OneAsia is set to test an immersion cooling system that reduces electrical and mechanical power consumption by 70-80%. "We will also discuss with our partners the feasibility of using renewable energy such as solar power and seawater power in the data centre," Mr Lee said.

Busan data centre

Established in 2009, OneAsia provides data centre, network connection, cloud management, digital infrastructure services and information technology solutions for enterprises. It has more than 500 employees and more than 500 customers. Covering Europe and the United States, Asia, the mainland and Hong Kong, and supplying services for government and public institutions, banking, insurance, telecommunications, public transport, mass media and other institutions, the company has seen its turnover grow by double digits every year.

OneAsia currently has business bases in Hong Kong, Shanghai and Nantong. The data centre in North Bangkok (main picture) will go into service by the end of this year, while new centres in Busan and Greater Tokyo are tentatively scheduled to be completed in the second quarter of 2024 and the fourth quarter of 2024, respectively. The company is also preparing to build data centres in the Philippines, Vietnam and Malaysia, including data collection and business expansion.

The Greater Tokyo data centre

The new centres will help the firm get a better understanding of the business environment in various places and make the right choice for the location. OneAsia expects the projects will be fully completed within three years.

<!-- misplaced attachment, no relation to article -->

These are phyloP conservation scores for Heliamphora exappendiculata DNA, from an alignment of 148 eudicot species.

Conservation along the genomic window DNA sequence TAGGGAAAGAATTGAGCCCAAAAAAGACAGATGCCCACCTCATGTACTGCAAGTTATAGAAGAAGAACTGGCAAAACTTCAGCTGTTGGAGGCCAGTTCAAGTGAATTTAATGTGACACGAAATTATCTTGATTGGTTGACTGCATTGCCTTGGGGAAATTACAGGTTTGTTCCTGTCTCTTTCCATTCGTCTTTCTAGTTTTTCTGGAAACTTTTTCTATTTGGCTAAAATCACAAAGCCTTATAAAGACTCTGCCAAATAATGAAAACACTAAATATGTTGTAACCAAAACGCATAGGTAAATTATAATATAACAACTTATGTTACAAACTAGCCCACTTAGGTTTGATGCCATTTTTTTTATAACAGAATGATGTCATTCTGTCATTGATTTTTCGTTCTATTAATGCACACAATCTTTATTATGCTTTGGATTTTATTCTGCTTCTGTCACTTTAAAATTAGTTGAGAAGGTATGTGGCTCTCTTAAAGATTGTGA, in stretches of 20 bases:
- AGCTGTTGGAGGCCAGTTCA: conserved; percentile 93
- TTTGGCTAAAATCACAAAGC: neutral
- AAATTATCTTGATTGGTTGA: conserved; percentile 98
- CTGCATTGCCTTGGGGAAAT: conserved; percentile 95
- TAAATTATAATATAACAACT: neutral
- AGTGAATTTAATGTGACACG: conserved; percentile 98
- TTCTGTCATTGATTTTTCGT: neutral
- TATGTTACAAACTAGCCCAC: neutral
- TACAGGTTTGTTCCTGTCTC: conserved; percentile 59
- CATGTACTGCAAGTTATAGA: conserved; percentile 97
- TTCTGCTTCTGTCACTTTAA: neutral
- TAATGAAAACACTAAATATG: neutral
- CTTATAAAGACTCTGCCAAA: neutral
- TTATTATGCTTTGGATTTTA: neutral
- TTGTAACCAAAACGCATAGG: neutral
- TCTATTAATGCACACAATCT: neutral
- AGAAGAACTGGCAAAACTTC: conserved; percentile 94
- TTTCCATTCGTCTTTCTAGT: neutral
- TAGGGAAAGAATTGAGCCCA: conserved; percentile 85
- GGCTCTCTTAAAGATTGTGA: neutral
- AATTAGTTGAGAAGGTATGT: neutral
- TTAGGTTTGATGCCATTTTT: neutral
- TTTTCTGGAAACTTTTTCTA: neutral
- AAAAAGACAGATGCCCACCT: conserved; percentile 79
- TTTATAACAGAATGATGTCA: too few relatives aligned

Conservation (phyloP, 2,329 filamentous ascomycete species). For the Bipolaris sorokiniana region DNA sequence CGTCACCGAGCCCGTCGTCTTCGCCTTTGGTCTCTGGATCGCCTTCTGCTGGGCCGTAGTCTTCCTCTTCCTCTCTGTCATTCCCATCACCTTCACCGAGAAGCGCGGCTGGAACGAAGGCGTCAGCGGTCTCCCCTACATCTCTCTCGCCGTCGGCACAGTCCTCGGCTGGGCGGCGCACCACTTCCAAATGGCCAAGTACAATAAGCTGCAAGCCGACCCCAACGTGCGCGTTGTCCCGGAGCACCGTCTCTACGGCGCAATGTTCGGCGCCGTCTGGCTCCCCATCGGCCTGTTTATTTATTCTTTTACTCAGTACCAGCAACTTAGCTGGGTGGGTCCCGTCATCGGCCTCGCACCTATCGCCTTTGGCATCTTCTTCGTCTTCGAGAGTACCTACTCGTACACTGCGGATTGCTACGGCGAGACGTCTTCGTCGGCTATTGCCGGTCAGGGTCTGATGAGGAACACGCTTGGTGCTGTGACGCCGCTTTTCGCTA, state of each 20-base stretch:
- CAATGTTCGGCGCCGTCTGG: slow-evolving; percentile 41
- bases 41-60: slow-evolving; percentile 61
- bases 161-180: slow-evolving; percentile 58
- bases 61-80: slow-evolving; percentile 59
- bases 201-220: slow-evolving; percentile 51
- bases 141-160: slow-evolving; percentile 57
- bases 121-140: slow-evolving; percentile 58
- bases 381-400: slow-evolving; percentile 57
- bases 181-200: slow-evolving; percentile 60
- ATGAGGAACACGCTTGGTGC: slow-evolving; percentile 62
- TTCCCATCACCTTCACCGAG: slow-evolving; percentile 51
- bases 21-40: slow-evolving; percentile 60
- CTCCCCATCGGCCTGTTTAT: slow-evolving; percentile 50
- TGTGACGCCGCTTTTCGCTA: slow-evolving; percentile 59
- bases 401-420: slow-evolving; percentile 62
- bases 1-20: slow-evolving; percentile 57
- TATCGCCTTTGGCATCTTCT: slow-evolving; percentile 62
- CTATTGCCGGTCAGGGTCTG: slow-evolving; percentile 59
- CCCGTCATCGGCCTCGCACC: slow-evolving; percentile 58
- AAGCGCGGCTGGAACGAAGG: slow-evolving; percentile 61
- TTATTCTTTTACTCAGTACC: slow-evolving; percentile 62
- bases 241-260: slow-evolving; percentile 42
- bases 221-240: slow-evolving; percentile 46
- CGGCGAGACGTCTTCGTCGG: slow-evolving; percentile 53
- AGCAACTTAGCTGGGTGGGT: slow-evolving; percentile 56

Mr Lee said the assistance provided by the HKTDC removed various obstacles and difficulties and made it possible to accelerate the company’s overseas expansion plans.

"We are very grateful to the HKTDC for their assistance along the way. Representatives from the offices of the HKTDC are familiar with the industry situation and our needs, so they can help us solve problems, whether it’s buying land, recruiting or seeking professional services such as legal, financial and even legal services. For construction works, the HKTDC have provided us with practical advice and recommended suitable companies, freeing us up to deal with other matters.

Asian network

"Construction of a data centre requires a lot of land and electricity, and it must be close to the connection point of the submarine fibre-optic cable to ensure the information can truly ‘go to sea’ and connect with the world, including Europe and the United States. Taking South Korea as an example, we chose Busan not only because it is the second largest city, but also because it is a major submarine cable hub. For the same reason, Hong Kong is an economic and trade hub, as well as an international financial centre, bringing together global enterprises. Coupled with the global cable connections, it is an ideal data centre. Even if we expand our overseas business, we will not ignore the investment in Hong Kong and continue to use Hong Kong as our headquarters.”

Triple protection

Mr Lee said many of its customers trusted the company because it has invested heavily in protecting customer data through network security, corporate governance and crisis management

“The most important thing is to do a good job in network security. In addition to regularly updating firewalls and anti-virus software, we also set up a 24-hour security centre. A virus intrusion can be dealt with immediately to fight any network attack.

“We also have a rigorous corporate governance system and code of conduct to be followed and tested repeatedly when launching new software to ensure the security and stability of the system. In addition, we will review the security system every year, and we also have crisis management drills to anticipate response measures and backup plans," Mr Lee said.